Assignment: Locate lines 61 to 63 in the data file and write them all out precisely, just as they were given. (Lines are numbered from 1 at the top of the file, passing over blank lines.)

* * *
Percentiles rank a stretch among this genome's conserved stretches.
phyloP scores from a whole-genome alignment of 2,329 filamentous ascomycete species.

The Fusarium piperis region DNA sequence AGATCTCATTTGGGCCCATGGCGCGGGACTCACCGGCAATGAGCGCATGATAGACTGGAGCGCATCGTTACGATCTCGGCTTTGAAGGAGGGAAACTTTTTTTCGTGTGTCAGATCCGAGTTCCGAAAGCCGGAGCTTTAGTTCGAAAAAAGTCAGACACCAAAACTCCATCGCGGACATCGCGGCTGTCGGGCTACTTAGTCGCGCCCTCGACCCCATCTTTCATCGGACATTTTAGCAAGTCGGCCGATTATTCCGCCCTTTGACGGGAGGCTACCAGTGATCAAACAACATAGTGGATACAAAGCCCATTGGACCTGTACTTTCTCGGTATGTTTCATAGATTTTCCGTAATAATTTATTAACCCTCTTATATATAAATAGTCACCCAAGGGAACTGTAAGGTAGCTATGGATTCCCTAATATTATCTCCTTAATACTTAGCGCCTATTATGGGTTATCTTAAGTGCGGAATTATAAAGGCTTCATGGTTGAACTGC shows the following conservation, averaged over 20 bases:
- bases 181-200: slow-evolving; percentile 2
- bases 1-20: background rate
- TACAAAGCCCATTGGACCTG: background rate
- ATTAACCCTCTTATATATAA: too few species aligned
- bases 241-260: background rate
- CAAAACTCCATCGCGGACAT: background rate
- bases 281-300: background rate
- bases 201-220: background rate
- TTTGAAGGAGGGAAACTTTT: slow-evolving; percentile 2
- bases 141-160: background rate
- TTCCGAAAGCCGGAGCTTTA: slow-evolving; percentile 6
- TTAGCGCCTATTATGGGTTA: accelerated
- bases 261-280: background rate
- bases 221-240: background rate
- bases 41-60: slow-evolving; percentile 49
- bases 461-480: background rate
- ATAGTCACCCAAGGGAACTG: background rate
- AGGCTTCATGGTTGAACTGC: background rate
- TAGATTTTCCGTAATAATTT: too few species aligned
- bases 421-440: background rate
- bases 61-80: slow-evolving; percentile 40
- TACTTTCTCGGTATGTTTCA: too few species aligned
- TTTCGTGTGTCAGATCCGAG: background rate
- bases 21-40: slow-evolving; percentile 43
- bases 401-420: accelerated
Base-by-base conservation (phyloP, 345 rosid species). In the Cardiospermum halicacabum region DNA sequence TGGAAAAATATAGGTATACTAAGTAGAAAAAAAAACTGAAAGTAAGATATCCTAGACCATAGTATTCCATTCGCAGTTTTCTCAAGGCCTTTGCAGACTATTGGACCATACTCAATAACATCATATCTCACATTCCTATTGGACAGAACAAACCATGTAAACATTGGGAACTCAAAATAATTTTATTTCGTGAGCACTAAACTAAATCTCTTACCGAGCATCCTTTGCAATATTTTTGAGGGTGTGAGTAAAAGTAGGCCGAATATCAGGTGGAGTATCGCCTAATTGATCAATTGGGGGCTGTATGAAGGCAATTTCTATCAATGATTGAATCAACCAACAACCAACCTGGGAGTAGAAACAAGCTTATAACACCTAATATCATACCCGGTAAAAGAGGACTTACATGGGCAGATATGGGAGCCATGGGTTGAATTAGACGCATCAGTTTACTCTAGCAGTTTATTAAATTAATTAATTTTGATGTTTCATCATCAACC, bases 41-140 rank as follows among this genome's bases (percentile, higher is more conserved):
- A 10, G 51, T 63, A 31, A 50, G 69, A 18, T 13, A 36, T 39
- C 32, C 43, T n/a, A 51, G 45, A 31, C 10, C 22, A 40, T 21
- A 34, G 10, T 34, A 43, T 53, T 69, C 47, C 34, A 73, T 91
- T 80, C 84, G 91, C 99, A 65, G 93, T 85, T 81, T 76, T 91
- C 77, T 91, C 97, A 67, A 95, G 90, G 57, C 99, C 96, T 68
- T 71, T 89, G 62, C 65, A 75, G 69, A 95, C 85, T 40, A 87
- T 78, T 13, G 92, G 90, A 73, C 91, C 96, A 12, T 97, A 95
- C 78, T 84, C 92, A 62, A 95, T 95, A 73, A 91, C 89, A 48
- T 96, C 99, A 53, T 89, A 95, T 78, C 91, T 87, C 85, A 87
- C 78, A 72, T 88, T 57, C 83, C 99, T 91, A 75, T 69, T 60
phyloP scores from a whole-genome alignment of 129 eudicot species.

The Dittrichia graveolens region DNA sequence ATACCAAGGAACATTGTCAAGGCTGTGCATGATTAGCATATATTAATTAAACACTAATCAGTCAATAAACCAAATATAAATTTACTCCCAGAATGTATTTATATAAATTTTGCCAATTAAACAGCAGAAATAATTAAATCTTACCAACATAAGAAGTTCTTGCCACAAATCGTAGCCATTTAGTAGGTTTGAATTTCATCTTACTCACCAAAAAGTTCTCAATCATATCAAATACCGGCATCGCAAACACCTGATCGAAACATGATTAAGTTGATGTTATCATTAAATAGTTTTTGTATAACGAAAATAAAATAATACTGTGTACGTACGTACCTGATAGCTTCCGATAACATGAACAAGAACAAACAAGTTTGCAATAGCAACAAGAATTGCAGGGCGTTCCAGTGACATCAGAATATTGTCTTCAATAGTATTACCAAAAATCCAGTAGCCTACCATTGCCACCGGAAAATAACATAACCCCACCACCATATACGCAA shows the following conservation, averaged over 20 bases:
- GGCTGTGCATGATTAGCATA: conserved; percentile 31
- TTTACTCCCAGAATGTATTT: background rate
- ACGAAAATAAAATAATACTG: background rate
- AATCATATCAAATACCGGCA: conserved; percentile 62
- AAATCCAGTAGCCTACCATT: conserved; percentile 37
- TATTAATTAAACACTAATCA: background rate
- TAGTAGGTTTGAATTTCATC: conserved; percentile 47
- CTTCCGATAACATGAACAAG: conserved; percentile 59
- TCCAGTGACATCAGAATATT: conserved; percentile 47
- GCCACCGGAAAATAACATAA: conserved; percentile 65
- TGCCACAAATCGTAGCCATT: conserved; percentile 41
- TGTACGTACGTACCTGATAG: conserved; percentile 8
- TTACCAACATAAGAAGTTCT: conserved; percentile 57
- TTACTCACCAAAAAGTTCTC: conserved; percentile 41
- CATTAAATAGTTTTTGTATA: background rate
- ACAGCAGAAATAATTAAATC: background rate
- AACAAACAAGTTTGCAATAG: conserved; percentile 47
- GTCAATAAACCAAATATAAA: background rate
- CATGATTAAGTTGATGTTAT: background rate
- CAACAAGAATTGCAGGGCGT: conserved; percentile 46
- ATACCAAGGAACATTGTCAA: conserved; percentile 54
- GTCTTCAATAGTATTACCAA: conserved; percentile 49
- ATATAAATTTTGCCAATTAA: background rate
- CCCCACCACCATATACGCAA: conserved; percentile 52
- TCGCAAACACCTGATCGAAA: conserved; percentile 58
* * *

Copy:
- CAACAAGAATTGCAGGGCGT: conserved; percentile 46
- ATACCAAGGAACATTGTCAA: conserved; percentile 54
- GTCTTCAATAGTATTACCAA: conserved; percentile 49